Laconia bridge

Work was well underway Tuesday on the replacement of the Court Street Bridge over Durkee Brook in Laconia. The project is expected to be complete by Nov. 19.

LACONIA — The Court Street Bridge over Durkee Brook is being replaced, so for the next month drivers need to find another way to get into the city from the west.

The more than $2 million project — whose cost is split 80/20 between the state and the city — began Monday with the removal of the existing bridge.

The Evroks Corp., which won the bid for the project, is contractually obligated to be complete by Nov. 19, Wes Anderson, Laconia’s public works director, said Tuesday.

To help make that possible, Court Street is closed to all but local and business traffic between Café Deja Vu to the west and Budget Gas to the east. Detour signs direct drivers at either ends of the work area to take South Main Street to the Laconia Bypass and vice versa.

“It’s a small bridge but it has a major impact” for the city and people who live and work on or around Court Street, said Anderson, adding the bridge replacement is the third and final phase of a project that began with road reconstruction.

He said the detour on the bypass will increase commutes by an average of two minutes, stressing that businesses on Court Street are open and accessible.

The replacement of the Court Street Bridge “has been on the state’s 10-year plan for quite a few years,” said Anderson, not because it was in danger of collapse, but because it was old and its time had come.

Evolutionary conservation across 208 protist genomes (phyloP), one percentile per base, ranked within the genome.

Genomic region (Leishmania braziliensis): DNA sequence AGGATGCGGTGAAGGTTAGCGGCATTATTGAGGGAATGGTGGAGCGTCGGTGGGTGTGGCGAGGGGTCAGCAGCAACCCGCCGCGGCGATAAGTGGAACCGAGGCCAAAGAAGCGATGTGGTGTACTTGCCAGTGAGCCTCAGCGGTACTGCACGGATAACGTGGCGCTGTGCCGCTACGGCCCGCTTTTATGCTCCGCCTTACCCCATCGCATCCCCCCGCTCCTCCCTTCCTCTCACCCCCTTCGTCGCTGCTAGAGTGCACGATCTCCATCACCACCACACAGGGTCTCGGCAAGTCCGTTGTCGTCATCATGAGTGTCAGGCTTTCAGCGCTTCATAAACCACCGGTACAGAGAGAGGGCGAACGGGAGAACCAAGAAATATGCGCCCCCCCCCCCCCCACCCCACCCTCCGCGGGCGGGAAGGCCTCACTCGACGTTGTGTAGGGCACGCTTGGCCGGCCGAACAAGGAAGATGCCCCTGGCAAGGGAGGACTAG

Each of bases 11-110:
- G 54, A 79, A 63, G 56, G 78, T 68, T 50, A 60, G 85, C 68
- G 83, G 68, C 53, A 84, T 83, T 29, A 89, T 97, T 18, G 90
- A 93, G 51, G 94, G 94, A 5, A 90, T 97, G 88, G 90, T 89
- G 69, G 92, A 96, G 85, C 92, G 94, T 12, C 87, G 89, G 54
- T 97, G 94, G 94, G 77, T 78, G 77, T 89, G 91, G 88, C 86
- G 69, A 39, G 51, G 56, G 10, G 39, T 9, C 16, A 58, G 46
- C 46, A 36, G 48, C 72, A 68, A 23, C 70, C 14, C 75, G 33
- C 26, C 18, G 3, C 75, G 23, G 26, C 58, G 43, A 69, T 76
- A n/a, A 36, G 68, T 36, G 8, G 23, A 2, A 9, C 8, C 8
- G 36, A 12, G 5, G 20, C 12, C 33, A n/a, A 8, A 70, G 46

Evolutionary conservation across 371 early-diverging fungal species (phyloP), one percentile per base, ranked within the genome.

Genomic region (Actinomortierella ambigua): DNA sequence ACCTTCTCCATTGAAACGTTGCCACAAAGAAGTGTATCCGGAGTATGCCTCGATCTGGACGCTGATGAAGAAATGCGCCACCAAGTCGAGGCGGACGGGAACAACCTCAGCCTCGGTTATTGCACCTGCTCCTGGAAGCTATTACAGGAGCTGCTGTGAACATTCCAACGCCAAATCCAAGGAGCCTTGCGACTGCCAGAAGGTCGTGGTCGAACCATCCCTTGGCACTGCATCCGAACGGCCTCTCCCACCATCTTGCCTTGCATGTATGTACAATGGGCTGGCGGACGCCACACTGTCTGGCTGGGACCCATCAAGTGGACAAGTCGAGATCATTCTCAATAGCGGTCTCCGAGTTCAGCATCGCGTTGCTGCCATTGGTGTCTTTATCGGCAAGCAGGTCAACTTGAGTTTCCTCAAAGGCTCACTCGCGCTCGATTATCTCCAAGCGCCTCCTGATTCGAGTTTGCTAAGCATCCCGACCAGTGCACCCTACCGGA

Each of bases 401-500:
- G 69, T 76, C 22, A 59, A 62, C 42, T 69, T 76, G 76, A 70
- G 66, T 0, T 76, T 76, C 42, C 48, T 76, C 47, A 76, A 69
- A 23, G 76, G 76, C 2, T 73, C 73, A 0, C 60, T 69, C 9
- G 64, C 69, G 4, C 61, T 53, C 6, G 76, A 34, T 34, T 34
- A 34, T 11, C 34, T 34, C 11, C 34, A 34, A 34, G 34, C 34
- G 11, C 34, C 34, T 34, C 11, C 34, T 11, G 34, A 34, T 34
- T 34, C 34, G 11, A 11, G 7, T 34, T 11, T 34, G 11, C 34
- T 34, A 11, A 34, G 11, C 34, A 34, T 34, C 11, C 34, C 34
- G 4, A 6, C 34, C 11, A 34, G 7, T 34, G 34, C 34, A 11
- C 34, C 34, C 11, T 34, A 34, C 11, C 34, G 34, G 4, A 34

The original bridge was made of wood and was replaced by a 16-foot span of concrete.

According to the city’s bid documents, that bridge is being replaced with a three-lane, 36-foot “pre-stressed precast concrete voided-slab bridge with ultra-high performance concrete deck.”

The work, among other things, entails construction of a 550-foot, three-lane approach roadway; replacement of water and sewer lines; and new drainage.

Unlike an upstream bridge on nearby Academy Street that is on the New Hampshire Department of Transportation’s “2020 Municipally-owned Red List Bridges,” the Court Street Bridge “was never downgraded. It just needed to be replaced,” Anderson said.

He said a factor in the Court Street Bridge being prioritized was “just the criticality of the road it’s on.”